to Cape Town, to his artist-in-residence program called
"A Word of Art", to carry out a piece on the walls
of a town called Woodstock. It's a run-down
town on the outskirts of the city, it's dangerous,
it's a complicated place, but living there
the first few days, we realized Mandela had left
an important mark there. We have never heard the word
"inspiration" more times than we did in South Africa.
So, we wanted to contribute to that deep process
of change that is occurring in South Africa
and paint a series of walls, portraying icons
and positive statements to inspire young generations.
A neighbor gave us the key, he said:
"You never know where the next
Mandela will appear nor what could have influenced him to be who he is."
We also had the chance to travel around there,
well, it's in the outskirts of Cape Town,
a township with three million inhabitants.
It's a huge ocean of shacks
and people live there under very difficult conditions.
A cycling club was created there...
The founder began training three kids, and at present
he trains three hundred. This cycling club called
Velokhaya became a source of oxygen
for that community, because it's a place
where kids not only do sports,
but they also learn values like teamwork,
discipline and a profound sense of belonging to a community.
This inspired us and we thought: "Let's get them involved,
let's get the instructors and the kids to paint together
with us." Something that seemed
mundane at first, was actually a turning
point for us. We realized that through participatory art,
people not only modify their environment
but also the way they interact with it.
For these kids, their cycling club wasn't
just any club anymore. It was the cool spot in town.
And they were proud because
they had painted it.
This blew us away. We were amazed and we realized
we had to repeat and multiply
these types of experiences. We saw that
our work could have a social component
and that it could be a tool for change in communities.
We don't know how we'll do it
because South Africa was an altruistic project
that we paid for as well.
We're always on the edge but we
know exactly want we want to do,
which is to use urban art as a tool for change
or a dynamic tool in these kinds of communities.
A project we called "Crossroads".
Fortunately, the second stage arrived soon
and occurred in Brazil, in January of this year.
There in Brazil, specifically in São Paulo,
in the outskirts of São Paulo, in a place that is already magical due to its name,
it's called Brasilandia...
We were lucky enough to meet Dimas there, who
opened up the doors of his house for us and invited us to live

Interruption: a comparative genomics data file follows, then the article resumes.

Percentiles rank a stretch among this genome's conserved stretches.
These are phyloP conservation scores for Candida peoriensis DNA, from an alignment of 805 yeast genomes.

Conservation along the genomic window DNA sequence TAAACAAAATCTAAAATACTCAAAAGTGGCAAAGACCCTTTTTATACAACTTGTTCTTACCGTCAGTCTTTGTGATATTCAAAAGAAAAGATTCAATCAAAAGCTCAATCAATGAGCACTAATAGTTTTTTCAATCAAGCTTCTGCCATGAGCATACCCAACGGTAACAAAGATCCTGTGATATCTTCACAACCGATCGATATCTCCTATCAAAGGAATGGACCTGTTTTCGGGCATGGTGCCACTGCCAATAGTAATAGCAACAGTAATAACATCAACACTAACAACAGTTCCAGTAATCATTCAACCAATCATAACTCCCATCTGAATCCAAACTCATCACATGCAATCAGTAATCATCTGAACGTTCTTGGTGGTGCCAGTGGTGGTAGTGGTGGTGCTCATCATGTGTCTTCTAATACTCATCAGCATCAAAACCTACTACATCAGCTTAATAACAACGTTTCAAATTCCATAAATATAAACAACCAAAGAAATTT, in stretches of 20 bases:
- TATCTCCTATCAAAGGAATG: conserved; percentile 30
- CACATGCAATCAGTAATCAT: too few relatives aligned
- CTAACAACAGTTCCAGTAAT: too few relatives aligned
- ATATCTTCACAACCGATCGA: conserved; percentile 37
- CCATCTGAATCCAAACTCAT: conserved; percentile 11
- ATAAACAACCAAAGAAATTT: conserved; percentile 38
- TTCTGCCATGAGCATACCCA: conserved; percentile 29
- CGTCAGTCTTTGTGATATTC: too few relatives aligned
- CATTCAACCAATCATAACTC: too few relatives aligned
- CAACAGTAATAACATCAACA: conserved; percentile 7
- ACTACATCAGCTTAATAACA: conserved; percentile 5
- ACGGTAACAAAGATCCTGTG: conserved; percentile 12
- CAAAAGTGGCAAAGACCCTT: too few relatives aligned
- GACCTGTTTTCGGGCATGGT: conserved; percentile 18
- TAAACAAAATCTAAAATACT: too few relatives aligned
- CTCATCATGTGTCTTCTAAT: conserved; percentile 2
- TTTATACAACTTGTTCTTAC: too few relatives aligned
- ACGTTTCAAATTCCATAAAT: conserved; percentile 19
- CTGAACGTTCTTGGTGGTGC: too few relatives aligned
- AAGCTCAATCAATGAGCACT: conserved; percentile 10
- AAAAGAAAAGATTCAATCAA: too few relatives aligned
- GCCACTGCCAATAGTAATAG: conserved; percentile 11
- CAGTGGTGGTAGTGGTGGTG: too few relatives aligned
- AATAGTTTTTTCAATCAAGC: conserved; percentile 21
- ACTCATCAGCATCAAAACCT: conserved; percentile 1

with his family, who treated us as if we were five more sons
and became our own family, the Reis Gonçalves.
Living in Brasilandia was a really special experience,
we got to understand the favela, it's a fascinating place.
People live very close to each other,
this makes their relationships very intense, and
its architecture, which appears to be chaotic and disorganized,
holds a very special beauty for us, we think it has a vast potential.
From our point of view, these hills are tremendously beautiful.
We never had a preliminary idea for this project either,
we wanted to see what the place had to offer, breathe the area.
We realized that those alleys, which are a distinctive
element of the favela's urban fabric as they link the upper
area to the lower one, - well, we saw that
even though they represented the veins that articulate and
enable the neighbours to access their homes,
they were dark and dirty places.
So, we thought: "Let's bring in some light.
Let's bring in light and color."
We thought we could make use of anamorphosis
and put some -
well, it's a technique where, from a specific angle,
the passerby can observe how
everything comes together. That abstraction flattens out
and suddenly something magical appears. In this case, a word.
We painted the five words that we thought
defined Brasilandia,
modifying the alleys. This one is "Beleza" (Beauty),
"Firmeza" (Strength),
"Amor" (Love),
"Orgulho" (Pride).
I'm not sure if you got to see "Doçura" (Sweetness). But
the best thing of all was working side by side with the neighbors
of those alleyways. This can all be
summarized in an experience that we filmed
a documentary on (15 minutes long), you can see it online.
It's called "Luz nas vielas" and it was a very complete project
for us, because it brought everything together,
we modified the public space
in order to link the location with those
words that represent the mirror of Brasilandia,
and more importantly, we got the neighbors to feel
proud of their streets, because they had painted
them, they had cleaned and transformed them
into a colorful box that they were proud of.
We always say that we come back from
these trips with more than what we left there, however much we paint.
The truth is, we come back feeling more complete,
more full of light and full of strength to keep fighting
in order to make the impossible possible. Now, we wish to
perform urban art on a large scale.
We don't want to transform a few alleys of a particular favela,
but the favela as a whole. A town, a city.
And improve the ties between the people and the places where they live.
We chose a life that, as we like to see it,
is like a rollercoaster: it's full of exciting
moments, vertigo, fast and furious slopes and
slow and tough up-hill inclinations,
you feel you're never going to make it because you don't
have a steady income or anything else to hold on to.
But as occurs in all rollercoasters, once you get down
you're shaking, your hair stands on end
and all you want to do is ride on it again.